By: DJI Makati
A little over a year ago, DJI introduced the Mavic Mini Its most notable feature was a take off weight that fell below the threshold of 250g (0.55 lbs). Now DJI is back with the Mini 2, which addresses the most important requests from users and still checks in at 249g. In the process, the Mavic branding has given way to a shorter name: the DJI Mini 2.
Just like its larger Mavic siblings, the two Minis are collapsible, with arms that unfurl to transform the palm-sized unit into a drone with just a few spring-loaded manoeuvres.
The Mavic Mini weighs less than 249g. This means it doesn’t currently need to be registered with aviation agencies in the US, UK, and Australia, but do check your local laws – it’s also worth bearing in mind that UK drone law changes from the end of December mean that it will need to be registered, regardless of that identical weight.
Let’s start by comparing the Mini 2 to Mavic Mini. Though some specifications are similar, those that have changed are significant.
Not much has changed when it comes to the overall design of the Mini 2. Its body is compact, its propellers need to be screwed in, the legs are foldable, the battery and MicroSD slots are located in the rear, and the vision positioning sensors are placed on the bottom of the aircraft. If not for the ‘4K’ lettering imprinted on the camera and a ‘Mini 2’ logo on the top left-hand arm of the vehicle, it would be difficult to tell them apart.
With at less than 249 g, it weighs about as much as an apple and fits in the palm of your hand. Compact and convenient, Mini 2 is your ideal travel companion, transforming how you capture your favourite memories and Thanks to intuitive and advanced features packed in a portable frame, DJI Mini 2 provides complete freedom wherever and however you want to create. Whether you’re shooting at a deserted beach or capturing the details of a fun family reunion, Mini 2 can handle it all.
With a max battery life of 31 minutes, DJI Mini 2 grants more than enough time to compose the perfect shot, and Capable of resist 29-38kph winds and take off at a max altitude of 4,000 meters, so your footage is stable even when flying along a winding coastline or high above an alpine forest.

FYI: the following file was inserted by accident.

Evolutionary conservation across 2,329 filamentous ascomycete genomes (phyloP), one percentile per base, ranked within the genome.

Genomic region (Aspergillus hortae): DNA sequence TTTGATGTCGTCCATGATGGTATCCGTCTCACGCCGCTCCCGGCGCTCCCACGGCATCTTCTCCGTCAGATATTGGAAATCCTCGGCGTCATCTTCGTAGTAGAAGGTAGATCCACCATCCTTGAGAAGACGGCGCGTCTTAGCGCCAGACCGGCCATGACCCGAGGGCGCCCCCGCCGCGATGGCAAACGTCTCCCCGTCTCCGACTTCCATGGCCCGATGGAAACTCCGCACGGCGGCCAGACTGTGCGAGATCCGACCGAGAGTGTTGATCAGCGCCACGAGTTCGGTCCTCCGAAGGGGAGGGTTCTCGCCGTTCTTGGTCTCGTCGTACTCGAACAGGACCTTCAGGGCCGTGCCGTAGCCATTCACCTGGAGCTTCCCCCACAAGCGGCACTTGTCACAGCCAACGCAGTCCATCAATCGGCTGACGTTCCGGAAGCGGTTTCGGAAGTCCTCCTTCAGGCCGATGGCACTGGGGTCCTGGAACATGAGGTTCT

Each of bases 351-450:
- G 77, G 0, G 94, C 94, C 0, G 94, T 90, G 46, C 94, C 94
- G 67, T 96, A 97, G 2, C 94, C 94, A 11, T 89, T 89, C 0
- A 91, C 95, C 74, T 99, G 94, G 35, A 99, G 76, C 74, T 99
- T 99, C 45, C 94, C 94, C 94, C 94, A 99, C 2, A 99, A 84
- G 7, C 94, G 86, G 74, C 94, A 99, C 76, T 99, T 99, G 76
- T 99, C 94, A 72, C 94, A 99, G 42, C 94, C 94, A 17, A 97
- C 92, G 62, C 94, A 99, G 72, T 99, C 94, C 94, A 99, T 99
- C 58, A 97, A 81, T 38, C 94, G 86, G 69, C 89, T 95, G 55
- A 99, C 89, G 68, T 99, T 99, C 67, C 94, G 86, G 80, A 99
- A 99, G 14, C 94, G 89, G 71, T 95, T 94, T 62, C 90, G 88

What also helps newcomers is the included high-grade positioning and vision sensors so you can hover precisely in place while GPS keeps track of the drone’s position at all times. In fact, it take the press of one button on the controller to get the Mini 2 to automatically return to your take of spot and land at your feet.
The camera on board the DJI mini 2 is brilliant with a maximum video resolution of 4K at 30fps at 100Mbps. On the still image side it can capture 12 megapixel images which can be saved as either in JPG or RAW for those photographers who want to have more editing options.
According to DJI, the Mini 2 can handle winds of up to 38km/h.
While the wind speeds during our testing weren’t quite that high, we were still very impressed with how stable the drone remained in the solid breeze on the coastline. It just stuck there while the 3-axis gimbal got to work and kept the scene as smooth as silk. The only downside of the DJI Mini 2’s small size is the difficulty of keeping your eye on the drone at a distance.
Drone laws state a pilot must keep their drone in line of sight. If the drone is even 100m away from you, it’s very hard to see it. Of course, you can still see what the drone sees through the app on your smartphone. The Mini 2 can fly up to 10km away from you and reach an altitude of four kilometres – not that you would ever do that because it is illegal.
DJI says battery life is 31 minutes and that’s from the second you take off till it falls out of the sky so effectively, if you want a safe buffer to get back to you, it’s more like about 28 minutes. And that’s still pretty good.
Copyright @ 2021 Drone Repair Philippines